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why your monkeys don’t eat bananas

July 22, 2013

How on earth did we end up doing it that way? It makes no sense.” she said. “Anytime I make suggestions about how we might change things, to improve them, I just get shut down. Why can’t they see there is a better way?

My response to that question is to ask if I can tell a story about monkeys that don’t eat bananas. It is one of my favourite stories about resistance to organisational change.

In the story a group of monkeys are being kept in an enclosure by researchers. In the middle of the enclosure is a ladder and at the top of the ladder is a huge bunch of ripe bananas.  Not a single monkey gives the bananas even a sideways glance as they go about their day. At meal times they eat bland monkey pellets while the bananas go untouched.

a monkey's faceA new monkey is introduced to the group (let’s call him Bob) and after he has been introduced around Bob starts to explore the enclosure. Bob (see photo) has been around for a while and has been in enclosures like this before. Seeing the bananas at the top of the ladder he makes his way over and starts to climb. Before Bob can get a foot on the second rung the entire group rushes towards him, drags him off the ladder, throwing him to the ground amidst much screeching and vocalizing.

Confused and sore, perhaps thinking the bananas are the property of a more senior monkey, Bob leaves them alone for a while but soon notices that nobody else seems to be able to even see that the bananas are there. So he tries again to climb the ladder with the result that the attack from the rest of the group is even more fierce than the first time. Alert to his desire to get to the bananas the rest of the group start issuing warnings if Bob should even start to glance towards the bananas at the top of the ladder.

In time Bob learns to go about his day without even giving a sideways glance to the bananas at the top of the ladder. No explanation is offered and it makes no sense to him but the message is clear – We don’t eat those bananas! A few months later when another new monkey is introduced, Bob finds himself being one of the first to drop his pellets, screech and drag her off the ladder.

It was a relatively easy process for the researchers to generate this sort of behaviour. In the beginning a group of monkeys, now long gone, were introduced into the enclosure. Things were good and they ate bananas to their hearts’ content.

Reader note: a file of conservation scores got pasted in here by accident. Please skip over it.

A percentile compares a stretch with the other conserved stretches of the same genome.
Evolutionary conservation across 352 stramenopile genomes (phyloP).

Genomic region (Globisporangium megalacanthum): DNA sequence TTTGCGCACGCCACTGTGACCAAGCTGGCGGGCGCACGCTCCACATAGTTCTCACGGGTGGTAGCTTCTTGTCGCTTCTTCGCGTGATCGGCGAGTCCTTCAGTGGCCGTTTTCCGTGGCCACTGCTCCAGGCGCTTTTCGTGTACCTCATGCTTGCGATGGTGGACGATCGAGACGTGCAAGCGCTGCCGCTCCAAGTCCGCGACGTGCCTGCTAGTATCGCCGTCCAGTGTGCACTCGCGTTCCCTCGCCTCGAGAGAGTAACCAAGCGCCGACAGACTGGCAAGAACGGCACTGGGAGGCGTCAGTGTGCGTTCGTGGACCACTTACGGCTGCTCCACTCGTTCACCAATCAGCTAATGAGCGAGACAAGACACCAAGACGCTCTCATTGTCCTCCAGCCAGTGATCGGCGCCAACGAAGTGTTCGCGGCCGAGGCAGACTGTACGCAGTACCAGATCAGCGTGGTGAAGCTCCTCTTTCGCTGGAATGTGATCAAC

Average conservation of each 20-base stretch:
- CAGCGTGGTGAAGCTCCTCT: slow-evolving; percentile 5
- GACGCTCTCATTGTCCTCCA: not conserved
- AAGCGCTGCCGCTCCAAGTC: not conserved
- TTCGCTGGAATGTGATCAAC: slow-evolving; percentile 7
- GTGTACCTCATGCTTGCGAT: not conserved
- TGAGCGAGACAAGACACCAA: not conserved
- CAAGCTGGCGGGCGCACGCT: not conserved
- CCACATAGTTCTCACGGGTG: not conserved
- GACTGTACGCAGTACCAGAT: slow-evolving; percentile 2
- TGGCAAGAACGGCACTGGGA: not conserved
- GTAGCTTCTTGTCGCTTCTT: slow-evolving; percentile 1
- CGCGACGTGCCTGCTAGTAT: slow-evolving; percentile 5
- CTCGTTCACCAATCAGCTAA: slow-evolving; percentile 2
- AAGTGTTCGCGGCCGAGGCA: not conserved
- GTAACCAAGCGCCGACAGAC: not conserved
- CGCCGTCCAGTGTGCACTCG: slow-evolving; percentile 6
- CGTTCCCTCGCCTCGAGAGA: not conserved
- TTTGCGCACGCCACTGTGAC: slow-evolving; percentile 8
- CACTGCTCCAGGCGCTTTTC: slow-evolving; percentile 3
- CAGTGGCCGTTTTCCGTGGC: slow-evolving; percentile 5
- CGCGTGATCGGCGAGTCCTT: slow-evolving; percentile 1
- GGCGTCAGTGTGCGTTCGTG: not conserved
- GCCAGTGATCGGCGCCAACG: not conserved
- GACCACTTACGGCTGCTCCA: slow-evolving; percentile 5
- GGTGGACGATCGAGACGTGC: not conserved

Then something changed.

When any of the monkeys attempted to climb the ladder the researchers saturated the entire enclosure with ice-cold water. The monkeys tried everything they could think of but each time anyone touched the ladder the outcome was the same. They soon learned not to approach the ladder and life returned to a slightly blander form of normal.

Then one of the original monkeys was replaced. Like our guy Bob, she soon saw the bananas and approached the ladder resulting in a frigid drenching for the entire group. The next time she tried the group took action to prevent her from climbing towards the bananas because they understood what the consequences would be. It took a few reprimands from the group but she soon got the message.

Then another monkey was replaced. This time no water was needed. The group made sure he didn’t climb the ladder.

After a time another monkey was replaced, then another and another until years later none of the original group remained.  None of the monkeys in the enclosure had ever experienced the icy soaking but there was no way they were even going to look at that ladder for fear of how the rest of the group would respond. That is why your monkeys don’t eat bananas.

And that is where Bob entered our story.

And until recently that is where I would have ended it. The parallels with the experiences of many who find themselves in corporate enclosures are obvious and rarely need further explanation.

It is a tale told of how things came to be. How things are. It says nothing directly about what might come to be and it doesn’t offer any hope to Bob or those who might enter the enclosure after him.

It is time for that to change. It is time to give the story a new ending.

I’d love to hear your thoughts. Leave a comment below and tell me your answer to the question “How do you teach your monkeys to eat bananas again?”

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4 Comments leave one →
  1. July 22, 2013 7:27 am

    Great post. This explains why companies often seek out consultants. Desperate for a new order of doing business, they reach out and ask for a new perspective. As a company grows, its growth often inflects (as opposed to increasing exponentially where x>1, x now becomes less than 1). It’s vital for a corporation to re-asses it’s original vision, to determine where to play in M&A and R&D in order to create a true powerhouse. Feel free to check out my site also; strongly interested in subjects like these.

  2. Ratnadeep permalink
    July 23, 2013 11:39 am

    Great Post Paul. I think this is not limited to corporate life, in our private life as well we follow our learnt behavior patterns. We do things the way our parents, friends, peers or the wider society taught us to do.
    Things we call ‘cultural’ are many times just learnt behavior patterns. Those who dare challenge will be quickly punished or reprimanded by parents, peers or the society. So in reality every one acts like a monkey prohibiting other monkeys from doing things differently in different situations.

    • July 23, 2013 9:18 pm

      Thanks Ratnadeep. I agree completely that it goes well beyond what we might call corporate life. The question remains though, how do you teach the monkeys to eat bananas again?

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